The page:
More heatwave summers will affect animals
Heatwaves similar to those experienced in Europe in 2018 can have a very negative impact on animals. A new study from Lund University in Sweden shows that overheated birds have smaller offspring, and that those that are born may have lower chances of survival.
Researchers were already aware that animals living in very warm regions of the globe are less active during the hottest hours of the day. Now, biologists at Lund University have observed that warm weather and overheating are a problem even in Sweden. The study was conducted at Lake Krankesjön in Skåne.
"If we have more summers like this last one, many animal species are likely to be very negatively affected, as they cannot take optimal care of their offspring," says Andreas Nord, researcher at the Department of Biology at Lund University.
In spring 2018, he and his colleague Jan-Åke Nilsson presented results showing that small birds can reach a body temperature of over 45 degrees Celsius when working hard. This exceeds their normal temperature by 4 degrees. Now the researchers have continued their investigation and can, for the first time, show that animals that are able to get rid of excess heat more easily have larger and more viable offspring, while their own body condition is not significantly impaired.
The study was conducted on Eurasian blue tits, one of Sweden's most common birds in nest boxes and a species that produces very large broods. The number of offspring, commonly 15 per pair, is the reason why the parents are forced to bring food back to the nest box hundreds of times every day.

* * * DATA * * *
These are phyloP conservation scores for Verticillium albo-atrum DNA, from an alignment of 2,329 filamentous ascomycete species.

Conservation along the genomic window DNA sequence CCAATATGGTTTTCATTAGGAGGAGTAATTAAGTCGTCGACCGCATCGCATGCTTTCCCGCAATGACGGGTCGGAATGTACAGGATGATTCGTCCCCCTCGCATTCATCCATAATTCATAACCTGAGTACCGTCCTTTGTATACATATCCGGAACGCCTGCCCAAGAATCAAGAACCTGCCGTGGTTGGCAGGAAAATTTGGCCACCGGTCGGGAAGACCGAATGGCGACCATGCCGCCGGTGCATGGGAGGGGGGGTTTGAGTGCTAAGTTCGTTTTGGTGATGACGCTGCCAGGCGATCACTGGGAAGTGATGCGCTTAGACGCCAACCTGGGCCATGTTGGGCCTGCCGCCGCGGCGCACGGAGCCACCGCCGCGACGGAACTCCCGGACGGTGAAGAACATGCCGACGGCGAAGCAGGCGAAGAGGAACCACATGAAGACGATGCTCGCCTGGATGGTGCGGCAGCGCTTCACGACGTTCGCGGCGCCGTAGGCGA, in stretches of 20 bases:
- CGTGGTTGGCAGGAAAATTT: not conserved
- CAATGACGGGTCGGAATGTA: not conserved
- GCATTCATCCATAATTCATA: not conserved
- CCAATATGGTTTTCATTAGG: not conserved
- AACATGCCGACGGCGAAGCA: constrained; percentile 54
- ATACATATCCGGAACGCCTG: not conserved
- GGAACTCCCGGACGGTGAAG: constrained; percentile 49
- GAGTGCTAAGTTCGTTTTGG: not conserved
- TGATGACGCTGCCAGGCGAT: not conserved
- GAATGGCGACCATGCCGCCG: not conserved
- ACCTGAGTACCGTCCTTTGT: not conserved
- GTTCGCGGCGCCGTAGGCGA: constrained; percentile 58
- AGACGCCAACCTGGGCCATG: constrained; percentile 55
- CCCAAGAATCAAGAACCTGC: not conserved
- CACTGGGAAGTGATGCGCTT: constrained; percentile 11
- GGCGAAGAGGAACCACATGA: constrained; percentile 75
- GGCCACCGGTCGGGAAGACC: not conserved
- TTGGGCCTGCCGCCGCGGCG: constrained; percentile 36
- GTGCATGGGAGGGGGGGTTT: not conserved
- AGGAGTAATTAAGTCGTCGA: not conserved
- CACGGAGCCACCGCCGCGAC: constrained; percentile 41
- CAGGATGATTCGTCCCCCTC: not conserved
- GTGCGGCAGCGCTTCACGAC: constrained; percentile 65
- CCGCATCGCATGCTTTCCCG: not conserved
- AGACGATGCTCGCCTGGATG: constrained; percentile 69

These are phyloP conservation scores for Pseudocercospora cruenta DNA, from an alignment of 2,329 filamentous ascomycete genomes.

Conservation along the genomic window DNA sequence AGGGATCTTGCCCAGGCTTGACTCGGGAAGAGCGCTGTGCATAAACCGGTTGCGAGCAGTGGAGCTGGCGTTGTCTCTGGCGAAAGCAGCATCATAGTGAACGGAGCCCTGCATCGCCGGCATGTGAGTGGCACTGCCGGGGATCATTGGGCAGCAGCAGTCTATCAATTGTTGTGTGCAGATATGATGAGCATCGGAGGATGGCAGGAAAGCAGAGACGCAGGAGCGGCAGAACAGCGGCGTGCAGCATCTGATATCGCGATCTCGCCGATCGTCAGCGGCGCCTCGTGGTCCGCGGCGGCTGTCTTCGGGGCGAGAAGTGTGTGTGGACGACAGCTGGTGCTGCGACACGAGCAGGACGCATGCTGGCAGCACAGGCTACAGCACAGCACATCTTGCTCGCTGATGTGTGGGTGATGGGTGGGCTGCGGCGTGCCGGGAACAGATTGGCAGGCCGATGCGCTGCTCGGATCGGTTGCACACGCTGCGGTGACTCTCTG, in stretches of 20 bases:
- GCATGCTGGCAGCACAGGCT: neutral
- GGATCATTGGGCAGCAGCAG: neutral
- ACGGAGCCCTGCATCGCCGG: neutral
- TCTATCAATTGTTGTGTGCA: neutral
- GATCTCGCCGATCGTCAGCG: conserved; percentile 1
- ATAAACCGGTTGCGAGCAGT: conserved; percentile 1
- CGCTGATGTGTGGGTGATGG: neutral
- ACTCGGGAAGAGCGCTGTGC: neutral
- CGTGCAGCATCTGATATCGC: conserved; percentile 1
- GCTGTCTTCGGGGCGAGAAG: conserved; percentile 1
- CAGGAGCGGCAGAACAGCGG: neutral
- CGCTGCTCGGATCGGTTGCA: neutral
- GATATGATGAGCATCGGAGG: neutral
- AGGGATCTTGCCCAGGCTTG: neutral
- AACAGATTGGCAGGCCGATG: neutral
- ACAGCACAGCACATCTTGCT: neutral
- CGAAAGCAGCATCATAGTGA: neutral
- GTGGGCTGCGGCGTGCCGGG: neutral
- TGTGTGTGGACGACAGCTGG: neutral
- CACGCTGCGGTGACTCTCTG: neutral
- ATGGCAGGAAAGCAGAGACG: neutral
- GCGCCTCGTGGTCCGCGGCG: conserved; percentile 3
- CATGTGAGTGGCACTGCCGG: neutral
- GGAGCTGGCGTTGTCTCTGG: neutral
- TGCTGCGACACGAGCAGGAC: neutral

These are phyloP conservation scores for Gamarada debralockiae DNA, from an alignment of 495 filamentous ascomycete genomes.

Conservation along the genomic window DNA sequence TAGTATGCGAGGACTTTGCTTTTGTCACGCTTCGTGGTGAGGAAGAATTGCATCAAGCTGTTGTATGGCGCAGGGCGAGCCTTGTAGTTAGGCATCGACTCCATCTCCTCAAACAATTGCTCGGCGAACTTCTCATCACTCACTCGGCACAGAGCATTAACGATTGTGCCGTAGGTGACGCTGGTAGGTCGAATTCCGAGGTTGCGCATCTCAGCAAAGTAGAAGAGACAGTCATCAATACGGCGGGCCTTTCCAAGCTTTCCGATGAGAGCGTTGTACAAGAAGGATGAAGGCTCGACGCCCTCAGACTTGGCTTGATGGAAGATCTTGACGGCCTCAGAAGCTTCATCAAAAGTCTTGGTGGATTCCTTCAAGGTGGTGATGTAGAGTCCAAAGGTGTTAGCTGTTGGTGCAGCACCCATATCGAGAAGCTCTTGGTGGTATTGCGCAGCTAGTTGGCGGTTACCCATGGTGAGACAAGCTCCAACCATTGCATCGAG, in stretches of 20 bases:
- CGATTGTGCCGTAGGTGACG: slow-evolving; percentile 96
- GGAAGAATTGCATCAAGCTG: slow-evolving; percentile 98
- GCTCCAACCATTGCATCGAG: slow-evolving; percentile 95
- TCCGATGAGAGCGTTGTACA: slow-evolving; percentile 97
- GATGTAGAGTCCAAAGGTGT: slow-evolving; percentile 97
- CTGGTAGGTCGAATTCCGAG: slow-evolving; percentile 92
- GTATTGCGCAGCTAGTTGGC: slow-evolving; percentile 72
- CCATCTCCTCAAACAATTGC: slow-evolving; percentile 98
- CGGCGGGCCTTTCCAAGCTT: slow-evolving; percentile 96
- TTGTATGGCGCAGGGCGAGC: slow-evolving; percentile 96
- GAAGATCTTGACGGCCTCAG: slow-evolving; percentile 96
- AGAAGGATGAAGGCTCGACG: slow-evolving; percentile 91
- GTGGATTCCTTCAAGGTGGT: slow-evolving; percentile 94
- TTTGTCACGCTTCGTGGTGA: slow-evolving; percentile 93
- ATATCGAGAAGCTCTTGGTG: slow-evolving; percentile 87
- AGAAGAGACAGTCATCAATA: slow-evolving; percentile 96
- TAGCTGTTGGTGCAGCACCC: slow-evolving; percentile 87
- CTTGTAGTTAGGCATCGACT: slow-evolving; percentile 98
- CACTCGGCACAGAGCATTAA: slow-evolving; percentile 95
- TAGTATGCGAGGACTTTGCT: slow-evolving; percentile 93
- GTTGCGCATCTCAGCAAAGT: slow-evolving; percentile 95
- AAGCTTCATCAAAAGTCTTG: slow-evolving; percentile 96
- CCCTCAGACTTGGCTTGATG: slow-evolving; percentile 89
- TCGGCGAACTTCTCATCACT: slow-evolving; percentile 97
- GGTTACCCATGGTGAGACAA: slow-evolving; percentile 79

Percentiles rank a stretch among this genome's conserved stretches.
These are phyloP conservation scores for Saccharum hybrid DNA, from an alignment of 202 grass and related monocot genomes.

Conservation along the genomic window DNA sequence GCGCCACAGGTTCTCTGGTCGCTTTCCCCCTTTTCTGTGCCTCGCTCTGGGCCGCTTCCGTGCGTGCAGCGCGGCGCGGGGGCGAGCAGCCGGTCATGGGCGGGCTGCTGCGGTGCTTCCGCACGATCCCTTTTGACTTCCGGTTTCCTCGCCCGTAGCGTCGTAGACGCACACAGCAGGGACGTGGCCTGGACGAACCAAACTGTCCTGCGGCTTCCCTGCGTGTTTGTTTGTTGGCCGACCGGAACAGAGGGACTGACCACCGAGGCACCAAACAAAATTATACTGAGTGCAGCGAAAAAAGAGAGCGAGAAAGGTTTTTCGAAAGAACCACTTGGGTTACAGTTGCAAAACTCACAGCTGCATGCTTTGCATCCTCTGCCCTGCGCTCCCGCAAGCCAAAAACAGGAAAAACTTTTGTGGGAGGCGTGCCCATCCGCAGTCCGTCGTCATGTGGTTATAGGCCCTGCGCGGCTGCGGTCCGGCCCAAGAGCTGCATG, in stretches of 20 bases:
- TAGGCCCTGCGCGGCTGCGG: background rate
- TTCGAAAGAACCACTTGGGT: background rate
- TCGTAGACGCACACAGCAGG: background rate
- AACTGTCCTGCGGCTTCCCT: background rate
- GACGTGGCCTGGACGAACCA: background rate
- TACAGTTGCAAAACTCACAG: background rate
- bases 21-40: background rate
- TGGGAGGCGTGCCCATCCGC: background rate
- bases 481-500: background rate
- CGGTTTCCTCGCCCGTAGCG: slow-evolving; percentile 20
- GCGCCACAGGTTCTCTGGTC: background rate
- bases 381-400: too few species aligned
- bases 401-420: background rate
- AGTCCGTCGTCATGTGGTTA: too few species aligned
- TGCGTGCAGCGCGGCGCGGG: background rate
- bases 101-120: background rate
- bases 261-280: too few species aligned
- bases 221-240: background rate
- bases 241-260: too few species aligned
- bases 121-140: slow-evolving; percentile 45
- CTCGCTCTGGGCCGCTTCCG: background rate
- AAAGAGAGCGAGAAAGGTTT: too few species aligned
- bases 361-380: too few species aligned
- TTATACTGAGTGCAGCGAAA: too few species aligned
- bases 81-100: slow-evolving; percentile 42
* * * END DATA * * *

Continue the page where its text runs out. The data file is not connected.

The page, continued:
In order to make it easier for the birds to lower their body temperature, the researchers trimmed the feathers on the breast and abdomen of half the birds in the study (the intervention is harmless as new feathers grow in after a couple of weeks). The other half served as a control group. Both the trimmed and the untrimmed birds had small transmitters mounted on their legs to measure how often they flew in and out of their nest boxes.
The birds were subsequently left undisturbed until their offspring had reached their final size, and were then recaptured and weighed and had their body temperature measured. The researchers also checked the offspring to see how the parents' varying ability to get rid of excess heat had affected their progeny.
The results showed that parents with trimmed feathers had a lower body temperature and weighed more than their untrimmed parents at the end of the breeding season. In addition, their offspring were larger and often heavier. The measurements also showed that parents who could more easily get rid of their excess heat did not use their energy on feeding their young more frequently than parents in the untrimmed control group.
"That surprised me, but now we believe they instead spent time and energy on carrying more food with them on every outing, or that they looked more intensively for particularly good food for their young. We will continue to investigate this," explains Andreas Nord.
"It is important how large the offspring are just before they leave the nest. Their size tells us a great deal about their own chances of surviving and reproducing," he concludes.